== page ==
Amidst my research, I came across a few beautiful 1911 sample books from Janeway & Carpender in the Sinclair New Jersey Collection. They all include a trifecta of a border with coordinating backdrop wallpaper and ceiling pattern. The designs varied from page to page, but what stood out to me the most was the richness of the colors and the bold design. For example, some of the vibrant red and green patterns were shockingly intense. I questioned why nineteenth century folks sought for their rooms to look like Christmas just exploded all over their walls, but after awhile the Christmas-couture look started to grow on me. In fact, all of the pages were absolutely stunning. I thanked the wallpaper gods that they were not lost in a papery flame, since tragic fires seemed to be a trend for New Brunswick wallpaper factories.

All wallpaper samples from the Janeway & Carpender Express Books.

Although the sample books in the collection unfortunately did not reveal a perfect match in design to the found samples in the historic house, they did pique my curiosity into nineteenth century wallpaper culture. What were the social implications of wallpaper? How did it compare to the other decorative arts during the period? And why is it no longer an interior design staple?

Prior to the early nineteenth century when wallpaper began to stick its patterned tendrils onto the walls of Western middle-class homes, it was not very popular. In contrast, Eastern countries had been using patterned rice paper as wall decoration for quite some time. In the West, wallpaper was generally associated with lack of wealth, imitation, and falsity. After all, if you intended to decorate your walls, why not go for a richly embroidered tapestry made of a fabulously expensive material? A true mark of high taste was the real, authentic thing and wallpaper was an imposter material, trying to be like its cooler, richer cousin. I can’t help but think of the tacky imitation-marble wallpaper that currently lines the bathroom walls of my family home and how it pathetically hangs off of the wall in places, like a child’s Halloween costume after a long night of trick-or-treating.

The Industrial Revolution gave rise to a fresh crop of laborers that operated new machinery. This led to an improved economy and a rising middle class in the mid-nineteenth century. As the economic classes became much less disparate, more people could acquire art and décor and experiment with interior design moreso than even before, igniting a consumerist boom. Additionally, the development of machine printing and a repealed tax on paper products allowed for folks to more readily choose to decorate their homes with wallpaper, a more affordable option than expensive fabrics and tapestries.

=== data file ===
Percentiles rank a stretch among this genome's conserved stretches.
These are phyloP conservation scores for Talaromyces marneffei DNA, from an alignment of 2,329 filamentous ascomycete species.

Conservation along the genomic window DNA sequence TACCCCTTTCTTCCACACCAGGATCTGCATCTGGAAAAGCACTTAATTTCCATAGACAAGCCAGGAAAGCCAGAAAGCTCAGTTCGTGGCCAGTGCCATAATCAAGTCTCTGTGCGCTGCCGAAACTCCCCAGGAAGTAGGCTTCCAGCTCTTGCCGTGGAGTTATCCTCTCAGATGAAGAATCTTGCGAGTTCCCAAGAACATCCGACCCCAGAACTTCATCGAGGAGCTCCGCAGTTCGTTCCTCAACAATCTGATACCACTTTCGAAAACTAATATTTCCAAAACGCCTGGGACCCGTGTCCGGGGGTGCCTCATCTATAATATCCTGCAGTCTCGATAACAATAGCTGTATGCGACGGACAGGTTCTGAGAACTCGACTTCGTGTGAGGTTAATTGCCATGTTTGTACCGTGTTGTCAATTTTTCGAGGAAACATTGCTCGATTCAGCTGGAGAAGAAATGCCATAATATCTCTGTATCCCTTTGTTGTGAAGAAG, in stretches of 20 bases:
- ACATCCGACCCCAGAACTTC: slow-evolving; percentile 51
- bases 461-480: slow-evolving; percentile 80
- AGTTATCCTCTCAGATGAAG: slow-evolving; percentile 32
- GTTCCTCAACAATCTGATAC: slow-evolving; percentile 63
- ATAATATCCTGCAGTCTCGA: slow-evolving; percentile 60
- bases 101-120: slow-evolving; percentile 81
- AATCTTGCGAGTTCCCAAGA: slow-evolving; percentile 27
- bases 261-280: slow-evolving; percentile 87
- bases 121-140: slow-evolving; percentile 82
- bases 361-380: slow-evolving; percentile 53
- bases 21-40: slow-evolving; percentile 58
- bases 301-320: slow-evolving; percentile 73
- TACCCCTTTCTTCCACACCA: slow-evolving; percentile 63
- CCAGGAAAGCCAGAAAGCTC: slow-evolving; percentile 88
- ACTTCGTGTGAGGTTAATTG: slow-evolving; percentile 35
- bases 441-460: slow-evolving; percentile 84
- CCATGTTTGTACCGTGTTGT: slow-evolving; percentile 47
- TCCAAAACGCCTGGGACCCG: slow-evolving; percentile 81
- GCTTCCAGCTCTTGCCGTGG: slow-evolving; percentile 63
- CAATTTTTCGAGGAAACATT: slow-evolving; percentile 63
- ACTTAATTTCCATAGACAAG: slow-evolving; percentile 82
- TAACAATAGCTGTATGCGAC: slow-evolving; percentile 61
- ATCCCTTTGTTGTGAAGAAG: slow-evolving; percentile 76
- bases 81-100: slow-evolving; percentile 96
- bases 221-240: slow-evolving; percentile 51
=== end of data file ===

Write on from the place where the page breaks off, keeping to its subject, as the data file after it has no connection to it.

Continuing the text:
The Aesthetic and Arts and Crafts Movements in the latter half of the nineteenth century pushed back against industrialization and mass produced goods, emphasizing an “art for art’s sake” mentality. Designers like William Morris and C.F.A. Voysey were important figures in these movements, looking to non-Western countries and nature for design inspiration and abstracting traditional imagery into two-dimensional patterns. They also encouraged slower, handmade techniques of production such as block printing, as seen in Japanese prints. This non-Western influence also spurred collectors to purchase exotic pieces of furniture and other ornamental objects to decorate their homes.

The Deserted Village serves as a useful microcosm of the social and economic change over a few centuries of American history. Its humble beginnings as a farm and sawmill turned industrial factory town in the mid 1800s, and then, as if the spirit of William Morris himself breathed through the village, rebelled against the industrialized lifestyle and transformed into a summer resort, looking back to nature.

Less is (not always) more

Over the last century, the use of wallpaper has decreased in popularity. Design trends have shifted toward minimalism with white or neutral colored walls, glass panels, and a few quirky or “exotic” statement pieces. In my opinion, a general algorithm for any trendy interior includes whitewashed walls, an Eastern inspired tapestry (perhaps featuring a mandala or a hamsa) hanging loosely over a mid-century modern style sleek couch, complete with a lush green plant on the floor, for what I can only guess is to add some sign of life to the staleness of the space. I like to call this aesthetic the “blogger home”. Minimalism with a pop of color or texture and an interesting handmade basket from your most recent trip to South Africa makes for great Instagram content. In other words, it increases your social capital.

Image from Unsplash (https://unsplash.com)

It is no new critique that a highly decorated Victorian household could be reflective of a colonizing worldview. Hand-picked trinkets and souvenirs from various countries and cultures were used to elevate one’s social status by appropriating them as their own. In many ways not much has changed in today’s design style. An interesting perspective on this whitewashed aesthetic is that it reflects something specifically tied to white-Americans. Young, professional hipsters are most often displayed in the media with quirkily decorated white-walled homes. Indeed, this style is not just centralized to American home design (the Scandinavians and Moroccans are just some of those who have been doing it for much longer), but there is still something to say about the bleaching of tonality and pattern, speckled with interesting trinkets to add a little “culture” to a home. In many ways, the only difference between some of today’s interiors and a Victorian interior is that the walls have now been scrubbed clean. Maybe we can learn something from the evolution of interior design, that evolution does not necessarily imply improvement.